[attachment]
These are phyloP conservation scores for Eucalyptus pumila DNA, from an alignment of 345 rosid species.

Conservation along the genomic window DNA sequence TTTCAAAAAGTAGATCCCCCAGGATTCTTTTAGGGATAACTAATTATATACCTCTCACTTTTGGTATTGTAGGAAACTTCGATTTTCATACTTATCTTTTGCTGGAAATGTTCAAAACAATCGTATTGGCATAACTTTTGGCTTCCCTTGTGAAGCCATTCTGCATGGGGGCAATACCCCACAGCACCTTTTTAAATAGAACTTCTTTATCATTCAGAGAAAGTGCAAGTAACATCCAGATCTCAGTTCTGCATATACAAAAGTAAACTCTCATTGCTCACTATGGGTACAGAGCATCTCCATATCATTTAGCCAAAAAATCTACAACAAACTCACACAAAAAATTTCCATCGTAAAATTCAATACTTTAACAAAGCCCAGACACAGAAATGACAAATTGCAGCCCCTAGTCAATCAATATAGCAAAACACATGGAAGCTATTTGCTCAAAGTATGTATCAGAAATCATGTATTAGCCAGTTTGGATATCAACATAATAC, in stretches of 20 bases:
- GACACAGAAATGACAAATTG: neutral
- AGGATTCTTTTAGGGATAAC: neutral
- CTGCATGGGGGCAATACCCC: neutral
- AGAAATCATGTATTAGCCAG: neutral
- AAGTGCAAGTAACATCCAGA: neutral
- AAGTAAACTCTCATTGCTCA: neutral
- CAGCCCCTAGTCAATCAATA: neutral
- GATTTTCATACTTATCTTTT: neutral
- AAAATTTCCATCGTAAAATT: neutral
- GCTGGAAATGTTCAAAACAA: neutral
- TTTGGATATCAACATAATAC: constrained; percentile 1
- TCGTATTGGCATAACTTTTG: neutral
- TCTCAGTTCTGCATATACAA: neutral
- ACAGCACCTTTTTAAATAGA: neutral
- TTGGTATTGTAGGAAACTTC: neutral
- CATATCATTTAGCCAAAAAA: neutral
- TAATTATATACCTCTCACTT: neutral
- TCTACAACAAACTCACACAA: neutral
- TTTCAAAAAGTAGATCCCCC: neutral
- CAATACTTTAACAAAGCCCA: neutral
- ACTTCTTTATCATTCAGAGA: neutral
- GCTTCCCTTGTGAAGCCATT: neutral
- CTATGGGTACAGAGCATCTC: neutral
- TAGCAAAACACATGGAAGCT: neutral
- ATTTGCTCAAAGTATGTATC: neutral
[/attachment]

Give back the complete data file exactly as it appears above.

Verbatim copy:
These are phyloP conservation scores for Eucalyptus pumila DNA, from an alignment of 345 rosid species.

Conservation along the genomic window DNA sequence TTTCAAAAAGTAGATCCCCCAGGATTCTTTTAGGGATAACTAATTATATACCTCTCACTTTTGGTATTGTAGGAAACTTCGATTTTCATACTTATCTTTTGCTGGAAATGTTCAAAACAATCGTATTGGCATAACTTTTGGCTTCCCTTGTGAAGCCATTCTGCATGGGGGCAATACCCCACAGCACCTTTTTAAATAGAACTTCTTTATCATTCAGAGAAAGTGCAAGTAACATCCAGATCTCAGTTCTGCATATACAAAAGTAAACTCTCATTGCTCACTATGGGTACAGAGCATCTCCATATCATTTAGCCAAAAAATCTACAACAAACTCACACAAAAAATTTCCATCGTAAAATTCAATACTTTAACAAAGCCCAGACACAGAAATGACAAATTGCAGCCCCTAGTCAATCAATATAGCAAAACACATGGAAGCTATTTGCTCAAAGTATGTATCAGAAATCATGTATTAGCCAGTTTGGATATCAACATAATAC, in stretches of 20 bases:
- GACACAGAAATGACAAATTG: neutral
- AGGATTCTTTTAGGGATAAC: neutral
- CTGCATGGGGGCAATACCCC: neutral
- AGAAATCATGTATTAGCCAG: neutral
- AAGTGCAAGTAACATCCAGA: neutral
- AAGTAAACTCTCATTGCTCA: neutral
- CAGCCCCTAGTCAATCAATA: neutral
- GATTTTCATACTTATCTTTT: neutral
- AAAATTTCCATCGTAAAATT: neutral
- GCTGGAAATGTTCAAAACAA: neutral
- TTTGGATATCAACATAATAC: constrained; percentile 1
- TCGTATTGGCATAACTTTTG: neutral
- TCTCAGTTCTGCATATACAA: neutral
- ACAGCACCTTTTTAAATAGA: neutral
- TTGGTATTGTAGGAAACTTC: neutral
- CATATCATTTAGCCAAAAAA: neutral
- TAATTATATACCTCTCACTT: neutral
- TCTACAACAAACTCACACAA: neutral
- TTTCAAAAAGTAGATCCCCC: neutral
- CAATACTTTAACAAAGCCCA: neutral
- ACTTCTTTATCATTCAGAGA: neutral
- GCTTCCCTTGTGAAGCCATT: neutral
- CTATGGGTACAGAGCATCTC: neutral
- TAGCAAAACACATGGAAGCT: neutral
- ATTTGCTCAAAGTATGTATC: neutral